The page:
Mark Twain: The Adventures of Huckleberry Finn

24. CHAPTER XXIV. (continued)

So they softened down and said it was all right; and when we got to the village they yawled us ashore. About two dozen men flocked down when they see the yawl a-coming, and when the king says:

"Kin any of you gentlemen tell me wher' Mr. Peter Wilks lives?" they give a glance at one another, and nodded their heads, as much as to say, "What d' I tell you?" Then one of them says, kind of soft and gentle:

"I'm sorry. sir, but the best we can do is to tell you where he DID live yesterday evening."

Sudden as winking the ornery old cretur went an to smash, and fell up against the man, and put his chin on his shoulder, and cried down his back, and says:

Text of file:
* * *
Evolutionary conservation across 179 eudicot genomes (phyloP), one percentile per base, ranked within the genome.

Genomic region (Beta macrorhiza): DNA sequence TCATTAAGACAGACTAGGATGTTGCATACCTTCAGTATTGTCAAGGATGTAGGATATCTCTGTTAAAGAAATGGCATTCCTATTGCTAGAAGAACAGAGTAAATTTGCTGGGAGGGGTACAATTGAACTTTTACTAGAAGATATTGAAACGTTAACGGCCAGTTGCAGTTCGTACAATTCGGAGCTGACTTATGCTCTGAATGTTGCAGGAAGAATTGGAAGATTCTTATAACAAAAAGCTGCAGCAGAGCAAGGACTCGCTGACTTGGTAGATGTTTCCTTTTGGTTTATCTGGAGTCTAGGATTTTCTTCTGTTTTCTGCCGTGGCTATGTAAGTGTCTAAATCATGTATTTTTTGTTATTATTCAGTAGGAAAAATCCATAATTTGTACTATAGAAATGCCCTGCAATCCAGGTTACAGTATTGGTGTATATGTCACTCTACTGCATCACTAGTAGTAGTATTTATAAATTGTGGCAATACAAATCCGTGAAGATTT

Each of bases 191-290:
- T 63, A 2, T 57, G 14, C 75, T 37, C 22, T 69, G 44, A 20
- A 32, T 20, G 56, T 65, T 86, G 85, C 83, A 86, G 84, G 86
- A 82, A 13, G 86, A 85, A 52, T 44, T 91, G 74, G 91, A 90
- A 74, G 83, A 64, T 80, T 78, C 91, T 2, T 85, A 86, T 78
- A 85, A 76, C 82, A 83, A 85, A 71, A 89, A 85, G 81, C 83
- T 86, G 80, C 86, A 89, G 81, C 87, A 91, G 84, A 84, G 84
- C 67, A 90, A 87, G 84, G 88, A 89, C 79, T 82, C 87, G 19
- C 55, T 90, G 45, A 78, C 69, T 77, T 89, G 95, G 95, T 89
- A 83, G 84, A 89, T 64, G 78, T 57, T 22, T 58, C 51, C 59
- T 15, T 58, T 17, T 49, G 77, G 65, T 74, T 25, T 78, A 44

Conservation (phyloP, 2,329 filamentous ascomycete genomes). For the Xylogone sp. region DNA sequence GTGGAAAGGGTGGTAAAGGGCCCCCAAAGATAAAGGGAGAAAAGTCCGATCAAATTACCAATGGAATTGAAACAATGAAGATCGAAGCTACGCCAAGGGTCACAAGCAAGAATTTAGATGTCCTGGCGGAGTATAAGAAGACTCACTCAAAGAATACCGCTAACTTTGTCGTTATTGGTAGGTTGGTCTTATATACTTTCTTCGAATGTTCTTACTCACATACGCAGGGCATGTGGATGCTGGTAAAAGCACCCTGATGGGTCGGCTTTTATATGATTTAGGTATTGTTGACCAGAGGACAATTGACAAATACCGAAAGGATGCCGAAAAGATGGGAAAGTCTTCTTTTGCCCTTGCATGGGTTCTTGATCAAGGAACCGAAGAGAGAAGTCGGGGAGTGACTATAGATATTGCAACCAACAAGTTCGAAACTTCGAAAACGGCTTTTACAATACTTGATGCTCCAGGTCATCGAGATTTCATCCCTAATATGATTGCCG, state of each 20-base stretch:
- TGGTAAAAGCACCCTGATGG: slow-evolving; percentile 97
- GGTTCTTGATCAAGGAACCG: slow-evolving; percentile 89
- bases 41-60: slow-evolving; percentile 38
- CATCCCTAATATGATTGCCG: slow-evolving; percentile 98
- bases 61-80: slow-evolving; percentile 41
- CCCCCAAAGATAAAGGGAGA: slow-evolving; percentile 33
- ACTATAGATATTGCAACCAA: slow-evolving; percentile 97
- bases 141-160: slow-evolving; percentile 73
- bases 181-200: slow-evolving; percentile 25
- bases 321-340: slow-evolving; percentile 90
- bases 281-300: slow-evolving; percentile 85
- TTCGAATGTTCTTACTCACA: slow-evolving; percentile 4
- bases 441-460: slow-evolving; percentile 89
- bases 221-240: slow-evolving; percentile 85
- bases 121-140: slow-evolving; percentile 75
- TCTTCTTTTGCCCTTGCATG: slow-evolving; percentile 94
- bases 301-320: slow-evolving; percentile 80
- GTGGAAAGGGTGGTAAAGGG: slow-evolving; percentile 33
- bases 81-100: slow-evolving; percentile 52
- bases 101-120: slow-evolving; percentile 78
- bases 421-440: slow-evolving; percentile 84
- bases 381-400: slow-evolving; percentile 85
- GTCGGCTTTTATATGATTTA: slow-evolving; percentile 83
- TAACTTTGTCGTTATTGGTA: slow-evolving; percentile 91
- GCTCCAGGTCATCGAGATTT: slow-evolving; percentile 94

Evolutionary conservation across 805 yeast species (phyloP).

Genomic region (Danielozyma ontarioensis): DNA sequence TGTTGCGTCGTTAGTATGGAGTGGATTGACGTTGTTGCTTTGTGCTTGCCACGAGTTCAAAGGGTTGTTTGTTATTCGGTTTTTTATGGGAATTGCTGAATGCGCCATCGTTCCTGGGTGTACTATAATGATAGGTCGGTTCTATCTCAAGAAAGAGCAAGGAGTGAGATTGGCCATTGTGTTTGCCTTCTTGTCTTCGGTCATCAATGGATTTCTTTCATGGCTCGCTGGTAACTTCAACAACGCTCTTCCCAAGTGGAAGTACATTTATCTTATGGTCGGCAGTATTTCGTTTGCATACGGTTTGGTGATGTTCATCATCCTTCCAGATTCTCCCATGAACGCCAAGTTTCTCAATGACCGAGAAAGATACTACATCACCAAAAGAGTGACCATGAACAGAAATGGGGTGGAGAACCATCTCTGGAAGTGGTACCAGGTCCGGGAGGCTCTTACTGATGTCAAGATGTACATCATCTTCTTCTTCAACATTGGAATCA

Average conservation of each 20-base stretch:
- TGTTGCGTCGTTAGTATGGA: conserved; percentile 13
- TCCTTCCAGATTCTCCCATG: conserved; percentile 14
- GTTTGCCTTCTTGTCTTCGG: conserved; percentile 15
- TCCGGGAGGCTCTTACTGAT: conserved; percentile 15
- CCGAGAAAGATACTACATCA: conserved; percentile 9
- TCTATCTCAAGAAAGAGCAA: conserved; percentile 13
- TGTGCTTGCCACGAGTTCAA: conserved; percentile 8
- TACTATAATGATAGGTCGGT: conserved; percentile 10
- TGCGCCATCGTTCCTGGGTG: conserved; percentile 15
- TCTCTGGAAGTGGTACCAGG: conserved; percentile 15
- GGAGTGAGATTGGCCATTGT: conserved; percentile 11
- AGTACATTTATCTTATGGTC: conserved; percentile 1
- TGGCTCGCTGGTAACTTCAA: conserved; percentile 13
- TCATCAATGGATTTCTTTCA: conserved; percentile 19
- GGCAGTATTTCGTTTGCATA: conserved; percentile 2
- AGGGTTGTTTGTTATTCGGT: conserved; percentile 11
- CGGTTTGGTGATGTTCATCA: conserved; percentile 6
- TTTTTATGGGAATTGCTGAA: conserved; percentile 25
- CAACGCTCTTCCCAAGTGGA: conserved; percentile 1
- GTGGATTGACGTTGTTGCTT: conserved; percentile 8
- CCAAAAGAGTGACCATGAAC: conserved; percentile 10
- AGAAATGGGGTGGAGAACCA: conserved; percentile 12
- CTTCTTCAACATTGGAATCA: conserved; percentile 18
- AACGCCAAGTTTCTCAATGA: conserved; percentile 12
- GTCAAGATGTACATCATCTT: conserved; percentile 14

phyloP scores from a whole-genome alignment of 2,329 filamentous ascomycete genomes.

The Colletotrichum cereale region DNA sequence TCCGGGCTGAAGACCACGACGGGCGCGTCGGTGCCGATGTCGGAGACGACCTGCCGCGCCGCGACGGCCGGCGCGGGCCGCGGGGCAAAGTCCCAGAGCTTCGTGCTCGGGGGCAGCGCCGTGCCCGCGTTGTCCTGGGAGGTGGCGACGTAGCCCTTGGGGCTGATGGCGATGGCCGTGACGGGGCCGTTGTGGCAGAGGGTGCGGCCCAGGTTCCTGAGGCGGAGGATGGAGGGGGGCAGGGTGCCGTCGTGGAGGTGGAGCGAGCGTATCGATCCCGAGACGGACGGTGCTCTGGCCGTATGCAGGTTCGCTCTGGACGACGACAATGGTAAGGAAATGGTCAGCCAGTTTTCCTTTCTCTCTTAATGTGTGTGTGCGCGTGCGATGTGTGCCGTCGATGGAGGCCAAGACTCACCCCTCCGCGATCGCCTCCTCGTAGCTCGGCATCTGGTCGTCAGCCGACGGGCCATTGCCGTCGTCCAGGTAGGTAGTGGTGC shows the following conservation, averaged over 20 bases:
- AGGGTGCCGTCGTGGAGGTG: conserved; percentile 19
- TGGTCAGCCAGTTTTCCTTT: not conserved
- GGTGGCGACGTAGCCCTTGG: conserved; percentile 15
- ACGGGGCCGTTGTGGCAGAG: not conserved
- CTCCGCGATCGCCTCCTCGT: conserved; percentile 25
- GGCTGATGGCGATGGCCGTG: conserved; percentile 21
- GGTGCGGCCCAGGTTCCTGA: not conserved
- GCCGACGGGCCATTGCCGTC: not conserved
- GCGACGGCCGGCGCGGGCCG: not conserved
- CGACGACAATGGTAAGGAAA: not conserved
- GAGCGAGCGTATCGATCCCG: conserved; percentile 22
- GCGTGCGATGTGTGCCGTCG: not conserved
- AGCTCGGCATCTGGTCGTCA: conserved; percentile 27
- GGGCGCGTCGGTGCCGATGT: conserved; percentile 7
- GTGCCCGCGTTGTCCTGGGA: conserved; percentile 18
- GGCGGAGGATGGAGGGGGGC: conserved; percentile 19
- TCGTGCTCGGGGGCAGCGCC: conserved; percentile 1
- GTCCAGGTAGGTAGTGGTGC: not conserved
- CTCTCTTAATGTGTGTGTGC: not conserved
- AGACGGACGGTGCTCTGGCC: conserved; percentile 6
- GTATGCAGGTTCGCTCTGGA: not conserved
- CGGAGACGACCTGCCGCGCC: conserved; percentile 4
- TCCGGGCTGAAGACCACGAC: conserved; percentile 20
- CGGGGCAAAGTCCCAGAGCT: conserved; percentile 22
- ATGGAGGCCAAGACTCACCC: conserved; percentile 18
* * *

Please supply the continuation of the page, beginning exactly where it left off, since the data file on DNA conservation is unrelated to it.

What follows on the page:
"Alas, alas, our poor brother - gone, and we never got to see him; oh, it's too, too hard!"

Then he turns around, blubbering, and makes a lot of idiotic signs to the duke on his hands, and blamed if he didn't drop a carpet-bag and bust out a-crying. If they warn't the beatenest lot, them two frauds, that ever I struck.

Well, the men gathered around and sympathized with them, and said all sorts of kind things to them, and carried their carpet-bags up the hill for them, and let them lean on them and cry, and told the king all about his brother's last moments, and the king he told it all over again on his hands to the duke, and both of them took on about that dead tanner like they'd lost the twelve disciples. Well, if ever I struck anything like it, I'm a nigger. It was enough to make a body ashamed of the human race.

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